Information and technology has become a vital part of our lives in the 21st century. Ranging from the multi-billion dollar industries to any individual all depend heavily on information and technology.

Let us take a real-life example of companies such as Uber or Ola, when a consumer books a cab through their site, what they do is connect the user to their driver-partners. If we look at this process in some depth we will find the following process taking place. The company has the information of their consumer. Whenever a consumer books a cab, the company retrieves the information of the consumer such as an address, phone number, and passes it to their driver-partners.

·       The point to note here is that not all consumer information is passed to the driver-partner but it is filtered and only the essential information is passed to the partner which is needed by the driver to locate the location of the consumer. All that was done in this process was that information was stored and passed to different users with the help of technology.

Hence we understand that data and information are of utmost importance for these companies. But more than that the companies understand which data to share and what data not to share.

Something similar happens in the case when a browser and a server interact which each other to obtain data. The information which can be shared and the ones which cannot be shared in determined by something called CORS (Cross-origin resources sharing). In brief terms, CORS is a mechanism which allows restricted resource on a webpage to be requested from another domain outside the domain from which the first resource was served.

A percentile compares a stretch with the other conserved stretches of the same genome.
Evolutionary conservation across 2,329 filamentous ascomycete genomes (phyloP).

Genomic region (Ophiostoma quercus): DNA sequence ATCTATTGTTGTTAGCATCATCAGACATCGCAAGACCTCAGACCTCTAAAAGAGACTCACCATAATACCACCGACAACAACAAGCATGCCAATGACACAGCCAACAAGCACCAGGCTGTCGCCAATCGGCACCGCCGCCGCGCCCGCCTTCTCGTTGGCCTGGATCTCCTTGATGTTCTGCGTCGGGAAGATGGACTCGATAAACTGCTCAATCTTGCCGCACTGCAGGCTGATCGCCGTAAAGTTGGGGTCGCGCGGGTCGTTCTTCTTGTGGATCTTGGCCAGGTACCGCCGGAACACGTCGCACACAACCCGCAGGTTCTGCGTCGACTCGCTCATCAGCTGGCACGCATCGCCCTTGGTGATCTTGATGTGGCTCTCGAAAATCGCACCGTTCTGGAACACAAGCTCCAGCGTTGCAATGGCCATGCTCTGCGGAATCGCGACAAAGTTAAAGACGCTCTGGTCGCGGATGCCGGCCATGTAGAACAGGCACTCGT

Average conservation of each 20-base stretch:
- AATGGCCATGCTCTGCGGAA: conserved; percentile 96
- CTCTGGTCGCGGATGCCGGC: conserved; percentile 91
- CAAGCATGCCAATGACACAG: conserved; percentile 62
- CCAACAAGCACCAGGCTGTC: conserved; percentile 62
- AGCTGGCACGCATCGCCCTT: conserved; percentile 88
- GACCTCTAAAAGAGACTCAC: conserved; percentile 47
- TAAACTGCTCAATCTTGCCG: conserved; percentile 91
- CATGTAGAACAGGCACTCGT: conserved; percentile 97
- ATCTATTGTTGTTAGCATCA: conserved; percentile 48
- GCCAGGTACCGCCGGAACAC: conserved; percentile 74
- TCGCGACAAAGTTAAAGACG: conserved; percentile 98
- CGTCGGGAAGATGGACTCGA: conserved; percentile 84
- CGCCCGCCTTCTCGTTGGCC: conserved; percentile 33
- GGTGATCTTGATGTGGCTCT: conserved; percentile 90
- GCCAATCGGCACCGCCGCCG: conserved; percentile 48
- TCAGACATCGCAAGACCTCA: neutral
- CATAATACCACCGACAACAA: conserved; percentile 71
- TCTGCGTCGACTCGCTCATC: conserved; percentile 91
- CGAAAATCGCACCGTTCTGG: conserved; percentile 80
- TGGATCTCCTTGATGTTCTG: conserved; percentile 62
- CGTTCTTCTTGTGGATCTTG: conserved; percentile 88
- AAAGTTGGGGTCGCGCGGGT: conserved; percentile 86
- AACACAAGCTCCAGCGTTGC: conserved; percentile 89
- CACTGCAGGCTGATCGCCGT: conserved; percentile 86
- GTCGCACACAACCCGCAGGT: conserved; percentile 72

Drawing the analogy from our previous example, the driver-partner cannot ask the company for the Phone number of the consumer but has to interact via the company with the consumer. CORS policy defines a method to check for a way in which the browser and server can interact with each other and whether it is secured to allow cross-origin requests.

Cross-origin requests: The resource request outside the origin is called as cross-origin request

Here we see the user loads a page from website-A. While the page is loading an Ajax request is made to the website-B. This is called a cross-origin request.

Ideally, the browser should restrict the cross-origin request made by server-A. Hence the browser first asks permission from website-B, which is also called a pre-flight request. If the preflight request is successful the web-browser allows the Ajax request to take place.

Otherwise, the request is unsuccessful and the web browser throws an error saying No: access-control-Allow-Origin.  Which looks something like this.

While there is no such restriction in the place when the request is within the same origin.


CORS policy is an integral part of communication between various servers through browsers. As stated earlier all the information cannot be given to everyone. Hence CORS standard is needed because it allows servers to specify who can access its assets. It also specifies how the assets can be assessed.